You might think that estate planning would be easy when couples don’t have children. In fact, it can sometimes be more difficult – and also more important.
Couples with children generally agree about passing on their assets to their kids, and can rely on their offspring to serve as caregivers and executors. It might not be so easy for other couples.
For instance, suppose Mike and Helen write a will leaving their assets to each other. If Mike dies first, Helen will inherit everything. When Helen dies, who will get Mike’s assets? Helen could make a new will, but if she doesn’t, all of Mike’s assets will go to Helen’s relatives according to state law.
But what about Mike’s relatives? They would be left with nothing. And the same is true for Helen’s relatives if she happened to die first.
Of course, Mike and Helen could agree that the surviving spouse will sign a new will that’s fair to both families. But what if the surviving spouse gets remarried, or has a falling out with the in-laws, or dies shortly afterward, or is elderly and simply doesn’t get around to it?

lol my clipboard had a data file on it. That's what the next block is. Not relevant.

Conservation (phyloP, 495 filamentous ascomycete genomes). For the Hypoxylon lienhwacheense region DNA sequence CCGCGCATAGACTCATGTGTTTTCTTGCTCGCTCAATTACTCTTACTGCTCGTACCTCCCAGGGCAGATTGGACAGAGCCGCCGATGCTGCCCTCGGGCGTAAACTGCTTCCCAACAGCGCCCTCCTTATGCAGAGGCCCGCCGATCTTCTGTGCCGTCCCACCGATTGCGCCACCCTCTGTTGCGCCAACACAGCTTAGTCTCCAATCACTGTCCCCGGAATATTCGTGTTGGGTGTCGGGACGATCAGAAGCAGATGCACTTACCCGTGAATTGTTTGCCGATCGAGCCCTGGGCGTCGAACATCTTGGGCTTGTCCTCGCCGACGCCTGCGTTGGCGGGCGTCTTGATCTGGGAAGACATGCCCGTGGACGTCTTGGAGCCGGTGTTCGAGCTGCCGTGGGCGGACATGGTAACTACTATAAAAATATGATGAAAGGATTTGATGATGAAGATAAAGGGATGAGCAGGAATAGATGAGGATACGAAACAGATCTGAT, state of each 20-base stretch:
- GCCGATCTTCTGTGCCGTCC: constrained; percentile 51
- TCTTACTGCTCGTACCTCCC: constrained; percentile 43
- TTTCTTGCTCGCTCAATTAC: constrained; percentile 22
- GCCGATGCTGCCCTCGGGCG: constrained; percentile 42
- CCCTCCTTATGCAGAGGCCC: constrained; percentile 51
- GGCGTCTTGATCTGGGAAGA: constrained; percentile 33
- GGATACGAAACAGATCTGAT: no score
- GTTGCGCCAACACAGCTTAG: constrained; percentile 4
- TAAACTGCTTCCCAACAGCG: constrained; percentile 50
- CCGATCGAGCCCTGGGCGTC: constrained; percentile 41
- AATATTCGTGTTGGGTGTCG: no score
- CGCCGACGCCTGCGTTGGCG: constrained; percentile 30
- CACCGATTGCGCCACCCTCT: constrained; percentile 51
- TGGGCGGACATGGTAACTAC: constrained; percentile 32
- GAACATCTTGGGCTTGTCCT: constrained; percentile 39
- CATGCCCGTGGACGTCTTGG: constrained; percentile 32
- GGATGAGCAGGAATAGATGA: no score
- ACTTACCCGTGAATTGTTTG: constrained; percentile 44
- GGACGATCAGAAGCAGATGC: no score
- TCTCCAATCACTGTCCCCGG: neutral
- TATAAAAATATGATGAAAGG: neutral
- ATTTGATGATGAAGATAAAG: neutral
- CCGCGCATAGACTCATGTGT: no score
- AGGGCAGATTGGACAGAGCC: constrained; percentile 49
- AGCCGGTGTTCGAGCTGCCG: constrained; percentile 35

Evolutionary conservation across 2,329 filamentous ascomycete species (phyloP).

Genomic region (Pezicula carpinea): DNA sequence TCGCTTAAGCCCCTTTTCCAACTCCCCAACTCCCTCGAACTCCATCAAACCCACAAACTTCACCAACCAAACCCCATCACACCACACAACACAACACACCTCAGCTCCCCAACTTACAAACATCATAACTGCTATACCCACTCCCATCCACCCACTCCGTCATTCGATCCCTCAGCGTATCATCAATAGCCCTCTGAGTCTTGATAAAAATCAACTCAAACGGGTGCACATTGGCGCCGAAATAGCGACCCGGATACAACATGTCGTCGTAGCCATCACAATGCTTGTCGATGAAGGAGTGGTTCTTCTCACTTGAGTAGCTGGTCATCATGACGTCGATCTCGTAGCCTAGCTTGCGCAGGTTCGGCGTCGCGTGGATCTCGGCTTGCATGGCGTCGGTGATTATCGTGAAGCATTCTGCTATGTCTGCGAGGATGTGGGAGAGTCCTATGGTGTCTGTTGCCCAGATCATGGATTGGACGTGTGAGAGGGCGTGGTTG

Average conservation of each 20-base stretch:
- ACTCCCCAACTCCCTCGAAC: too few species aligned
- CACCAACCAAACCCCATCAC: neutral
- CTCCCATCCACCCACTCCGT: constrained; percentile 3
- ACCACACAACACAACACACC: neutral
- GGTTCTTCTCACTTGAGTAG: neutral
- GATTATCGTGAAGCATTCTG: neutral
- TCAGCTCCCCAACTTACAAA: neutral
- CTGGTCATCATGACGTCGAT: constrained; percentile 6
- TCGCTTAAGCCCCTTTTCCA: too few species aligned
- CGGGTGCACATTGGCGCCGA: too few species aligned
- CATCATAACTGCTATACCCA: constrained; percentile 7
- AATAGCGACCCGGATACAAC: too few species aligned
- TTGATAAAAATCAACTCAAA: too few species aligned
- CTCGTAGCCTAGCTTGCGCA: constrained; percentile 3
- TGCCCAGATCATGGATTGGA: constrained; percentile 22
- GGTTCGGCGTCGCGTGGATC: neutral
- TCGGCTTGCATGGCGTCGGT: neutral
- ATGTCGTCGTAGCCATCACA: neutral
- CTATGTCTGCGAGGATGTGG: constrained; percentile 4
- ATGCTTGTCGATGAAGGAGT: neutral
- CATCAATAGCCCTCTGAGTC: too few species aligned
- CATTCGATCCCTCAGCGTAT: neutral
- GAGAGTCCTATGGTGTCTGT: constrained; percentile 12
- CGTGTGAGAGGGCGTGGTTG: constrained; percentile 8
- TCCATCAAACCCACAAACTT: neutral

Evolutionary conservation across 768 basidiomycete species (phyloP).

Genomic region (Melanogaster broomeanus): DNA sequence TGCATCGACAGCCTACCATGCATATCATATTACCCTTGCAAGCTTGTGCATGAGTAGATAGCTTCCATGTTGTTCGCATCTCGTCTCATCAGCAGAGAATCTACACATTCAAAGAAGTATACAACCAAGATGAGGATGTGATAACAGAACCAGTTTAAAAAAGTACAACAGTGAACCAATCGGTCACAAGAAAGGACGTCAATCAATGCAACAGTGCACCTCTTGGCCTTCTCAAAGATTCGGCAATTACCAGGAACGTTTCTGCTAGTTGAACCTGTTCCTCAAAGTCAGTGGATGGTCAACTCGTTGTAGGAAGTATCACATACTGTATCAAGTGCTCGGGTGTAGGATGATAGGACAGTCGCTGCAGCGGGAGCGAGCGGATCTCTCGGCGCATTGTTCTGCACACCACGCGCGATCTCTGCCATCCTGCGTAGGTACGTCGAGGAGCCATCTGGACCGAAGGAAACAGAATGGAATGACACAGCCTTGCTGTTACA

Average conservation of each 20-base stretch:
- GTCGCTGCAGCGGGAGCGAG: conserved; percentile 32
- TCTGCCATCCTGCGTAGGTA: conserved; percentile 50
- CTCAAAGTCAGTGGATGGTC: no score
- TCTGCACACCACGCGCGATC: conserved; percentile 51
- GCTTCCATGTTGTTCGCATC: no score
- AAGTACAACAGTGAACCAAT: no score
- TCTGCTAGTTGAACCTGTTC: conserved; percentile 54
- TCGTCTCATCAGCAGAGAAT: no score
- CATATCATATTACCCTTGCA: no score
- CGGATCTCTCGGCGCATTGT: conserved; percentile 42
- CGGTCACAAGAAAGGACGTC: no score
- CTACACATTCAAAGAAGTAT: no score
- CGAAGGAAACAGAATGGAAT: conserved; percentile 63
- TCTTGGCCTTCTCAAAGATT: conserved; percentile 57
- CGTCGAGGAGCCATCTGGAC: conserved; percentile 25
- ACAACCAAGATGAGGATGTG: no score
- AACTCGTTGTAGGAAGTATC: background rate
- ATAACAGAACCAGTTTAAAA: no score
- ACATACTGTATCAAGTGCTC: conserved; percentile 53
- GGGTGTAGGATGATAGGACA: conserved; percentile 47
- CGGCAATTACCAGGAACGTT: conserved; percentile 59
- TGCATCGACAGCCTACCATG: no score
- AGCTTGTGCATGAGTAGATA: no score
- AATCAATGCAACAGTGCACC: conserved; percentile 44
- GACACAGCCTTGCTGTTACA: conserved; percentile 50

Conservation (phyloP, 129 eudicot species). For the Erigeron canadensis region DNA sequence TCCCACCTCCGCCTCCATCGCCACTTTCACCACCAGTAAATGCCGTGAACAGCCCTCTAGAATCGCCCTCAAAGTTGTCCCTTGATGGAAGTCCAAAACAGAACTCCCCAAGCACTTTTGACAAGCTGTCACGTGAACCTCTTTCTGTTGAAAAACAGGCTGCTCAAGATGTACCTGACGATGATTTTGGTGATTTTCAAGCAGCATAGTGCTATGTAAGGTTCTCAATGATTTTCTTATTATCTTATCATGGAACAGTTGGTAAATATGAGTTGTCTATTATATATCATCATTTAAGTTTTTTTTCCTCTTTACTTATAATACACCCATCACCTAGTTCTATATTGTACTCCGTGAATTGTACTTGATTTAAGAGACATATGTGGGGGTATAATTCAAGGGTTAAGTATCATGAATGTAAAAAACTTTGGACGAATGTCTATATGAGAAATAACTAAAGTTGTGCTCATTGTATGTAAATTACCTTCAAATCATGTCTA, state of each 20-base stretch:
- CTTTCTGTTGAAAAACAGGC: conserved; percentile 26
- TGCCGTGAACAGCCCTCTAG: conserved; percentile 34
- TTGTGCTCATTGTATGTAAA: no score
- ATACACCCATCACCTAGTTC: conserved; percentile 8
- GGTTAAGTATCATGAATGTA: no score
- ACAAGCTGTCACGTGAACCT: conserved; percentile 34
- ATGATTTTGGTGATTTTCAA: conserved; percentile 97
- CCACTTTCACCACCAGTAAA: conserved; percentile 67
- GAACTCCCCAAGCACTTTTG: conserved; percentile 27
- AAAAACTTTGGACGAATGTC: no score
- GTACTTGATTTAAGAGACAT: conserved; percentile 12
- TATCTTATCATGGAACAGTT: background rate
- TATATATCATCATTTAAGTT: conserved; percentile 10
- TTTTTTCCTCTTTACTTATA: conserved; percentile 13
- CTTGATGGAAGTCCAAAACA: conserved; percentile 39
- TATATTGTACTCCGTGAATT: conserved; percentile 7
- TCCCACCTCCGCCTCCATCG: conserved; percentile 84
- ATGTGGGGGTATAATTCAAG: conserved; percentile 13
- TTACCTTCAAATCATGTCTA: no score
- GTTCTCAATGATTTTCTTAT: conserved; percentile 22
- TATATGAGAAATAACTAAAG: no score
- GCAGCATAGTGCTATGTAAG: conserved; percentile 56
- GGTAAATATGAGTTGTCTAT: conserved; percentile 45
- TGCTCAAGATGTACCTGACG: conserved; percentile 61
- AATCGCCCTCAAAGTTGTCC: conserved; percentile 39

A better approach might be for Mike and Helen’s will to say that if one dies, his or her assets will go into a trust. The trust can benefit the surviving spouse during his or her lifetime, and then go to the other spouse’s family. That solves the problem.
Another issue is who will serve as power of attorney or health care proxy. If Mike and Helen name each other, and one dies, who will be listed as the alternate for the surviving spouse? If there are no children in the picture, this requires very careful consideration